1. Busy people multitask. Productive people focus
Last holiday I spent time in reading about the lives of world’s great mountain climbers; they have many things common regarding their mindset. One of them was Kilian Jornet who inspired me writing this article. There is a great difference between his life in the mountains and the life he sees in the city.
Kilian Jornet, an athlete who dominates two sports: alpine skiing and mountain trail running (skyrunning). He is 23 years old, but his values and approach to life and sport transmit a maturity far beyond his 23 years of age. Kilian’s mother says “I believe the most important thing for me was to pass on values to him to be a good person, to love nature, to always live in harmony with what he thinks, and believes; to be sincere”. Indeed she succeeded.
Kilian spends most of his life in the mountains. He ran up and down Everest. He has already run up and down Kilimanjaro, Aconcagua, Montblanc and Cervino (setting the record for the fastest ascent on each). He says that he knows his destination, but is often doubtful about the exact path – he is very aware of surroundings, of changes in the weather, of loose rocks. He is constantly adjusting his path.
Few times a year he arrives into the city of Barcelona in his campervan. He gets out. He parks. He sees people walking confidently up and down the street. Everyone is walking with such confidence. They look so sure in their intention. They are sure of their steps… but they have no idea where they are going. This is one of the differences between busy people and productive people. Read on to get to know 10 major differences between busy people and productive people.
Productive people focus on a single task with frequent breaks in it which improves mental agility. Here I want to tell you about the Pomodoro technique. It is a time management technique which uses a timer to break down work into intervals traditionally 25 minutes in length, separated by short breaks. This technique is named after the tomato-shaped (Italian word pomodoro = "tomato") kitchen timer that was used by Cirillo who invented it. It is brutal, but it is effective. Identify a task to be done (for instance, writing this blog post or completing chapter of a book). Set a timer to 25 minutes. Work on the task until the time sounds. Any distraction (I have other tasks to do, I must check email, I must get some water, I must go to the bathroom) and you reset the timer to 25. How many pomodoros can you complete in a day?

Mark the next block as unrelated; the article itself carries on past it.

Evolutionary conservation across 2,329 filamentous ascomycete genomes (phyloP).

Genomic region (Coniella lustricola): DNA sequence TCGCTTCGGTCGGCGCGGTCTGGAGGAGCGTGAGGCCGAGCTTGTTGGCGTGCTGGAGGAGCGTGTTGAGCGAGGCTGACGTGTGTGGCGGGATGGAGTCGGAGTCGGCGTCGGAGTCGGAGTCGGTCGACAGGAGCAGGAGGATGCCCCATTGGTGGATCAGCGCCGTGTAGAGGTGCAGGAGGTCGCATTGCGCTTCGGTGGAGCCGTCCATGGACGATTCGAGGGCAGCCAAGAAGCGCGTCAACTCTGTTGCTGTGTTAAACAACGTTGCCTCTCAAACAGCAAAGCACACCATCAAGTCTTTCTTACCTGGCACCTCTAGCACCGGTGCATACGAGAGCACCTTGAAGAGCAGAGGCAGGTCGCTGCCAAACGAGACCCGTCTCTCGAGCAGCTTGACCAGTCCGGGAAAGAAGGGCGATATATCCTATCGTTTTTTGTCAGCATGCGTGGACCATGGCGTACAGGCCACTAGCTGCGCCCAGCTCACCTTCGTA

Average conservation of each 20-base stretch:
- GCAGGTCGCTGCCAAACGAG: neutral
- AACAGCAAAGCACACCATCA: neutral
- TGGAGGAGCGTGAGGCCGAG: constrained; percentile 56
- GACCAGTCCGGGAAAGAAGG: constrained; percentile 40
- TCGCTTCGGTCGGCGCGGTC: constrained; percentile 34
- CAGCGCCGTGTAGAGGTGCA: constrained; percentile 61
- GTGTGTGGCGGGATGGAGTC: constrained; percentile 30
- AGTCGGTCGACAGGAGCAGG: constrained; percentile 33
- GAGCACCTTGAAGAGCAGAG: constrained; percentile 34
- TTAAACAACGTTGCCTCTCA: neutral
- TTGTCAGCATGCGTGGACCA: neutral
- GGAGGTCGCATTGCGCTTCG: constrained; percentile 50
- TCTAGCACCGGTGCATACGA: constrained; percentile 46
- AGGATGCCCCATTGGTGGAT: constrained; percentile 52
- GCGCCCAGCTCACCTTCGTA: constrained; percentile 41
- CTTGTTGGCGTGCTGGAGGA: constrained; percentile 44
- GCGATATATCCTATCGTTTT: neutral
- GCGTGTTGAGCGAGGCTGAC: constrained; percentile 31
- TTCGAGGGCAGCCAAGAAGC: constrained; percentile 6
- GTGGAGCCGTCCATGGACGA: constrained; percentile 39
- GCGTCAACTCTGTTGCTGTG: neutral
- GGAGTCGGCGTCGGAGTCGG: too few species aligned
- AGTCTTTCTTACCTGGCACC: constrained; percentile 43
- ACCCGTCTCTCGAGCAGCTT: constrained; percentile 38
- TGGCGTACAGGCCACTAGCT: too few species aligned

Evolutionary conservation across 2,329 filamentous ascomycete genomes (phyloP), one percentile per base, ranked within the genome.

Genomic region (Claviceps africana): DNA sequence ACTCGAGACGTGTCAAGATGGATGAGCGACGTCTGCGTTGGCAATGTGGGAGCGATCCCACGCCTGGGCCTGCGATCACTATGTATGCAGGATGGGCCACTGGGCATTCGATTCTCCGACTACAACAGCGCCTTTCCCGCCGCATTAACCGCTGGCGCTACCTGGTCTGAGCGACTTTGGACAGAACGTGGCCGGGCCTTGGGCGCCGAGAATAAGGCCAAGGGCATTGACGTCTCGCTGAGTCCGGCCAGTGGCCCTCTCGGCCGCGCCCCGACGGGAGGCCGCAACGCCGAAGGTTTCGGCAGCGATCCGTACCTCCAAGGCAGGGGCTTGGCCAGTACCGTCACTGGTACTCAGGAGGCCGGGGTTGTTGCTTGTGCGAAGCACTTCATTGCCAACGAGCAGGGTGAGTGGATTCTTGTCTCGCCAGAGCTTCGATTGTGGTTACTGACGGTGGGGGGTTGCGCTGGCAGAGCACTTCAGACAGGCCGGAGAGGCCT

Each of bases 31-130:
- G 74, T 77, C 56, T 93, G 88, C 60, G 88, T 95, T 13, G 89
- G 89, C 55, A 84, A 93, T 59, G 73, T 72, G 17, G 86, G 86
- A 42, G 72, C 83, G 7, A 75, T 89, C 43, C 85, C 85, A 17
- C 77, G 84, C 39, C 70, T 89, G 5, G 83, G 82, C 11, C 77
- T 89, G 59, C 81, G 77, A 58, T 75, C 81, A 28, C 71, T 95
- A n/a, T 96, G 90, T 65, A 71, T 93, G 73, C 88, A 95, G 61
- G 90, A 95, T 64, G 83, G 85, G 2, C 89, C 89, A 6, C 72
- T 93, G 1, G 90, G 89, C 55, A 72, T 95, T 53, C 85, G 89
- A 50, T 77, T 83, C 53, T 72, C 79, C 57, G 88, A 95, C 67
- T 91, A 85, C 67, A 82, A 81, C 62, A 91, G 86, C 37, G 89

2. Busy people talk about how little time they have. Productive people make time for what is important
There is an Irish saying: “It is better to do something than nothing”.
This is a lie! It is better to do nothing than to do an action that doesn’t connect with your highest values. Sit still.
Any time we spend on excuses is time not spent on creation. If you allow yourself to practice excuses, with time you will get better and better at excuses. Productive people don’t use time as an excuse. An action either supports their highest values and mission, or it does not. If it does not, they don’t do it – even if they have a whole day off.
3. Busy people talk about how busy they are. Productive people let their results do the talking
There is an important thing that Feeling productive is not the same as being productive. I can feel productive while I’m playing my favorite game and I can feel unproductive while I’m producing an excellent blog post that will help others take better actions
It is a clear binary thing. For example talking about studying is not studying. On the same lines Published authors don’t talk about their next book – they are focused on producing it. I have grown to have less and less interest in what people tell me that they are going to do – I ask them what they have already done. Past performance is the only good indicator of future performance.
4. Busy people keep all doors open. Productive people close doors
As a young person we have lot of enthusiasm and it is good to open options. It is good to want to learn languages, to climb mountains, to go to university, to work in organization, to live in another country, to travel. However, there comes a point in life where one must let go of most options and focus. If my goal this year is to learn english – I will speak english at the end of the year. If my goal this year is to speak english, earn 20% more, travel to foreign countries, get fit, cook healthy food, accept all the invitations by friends… I will not speak english at the end of this year.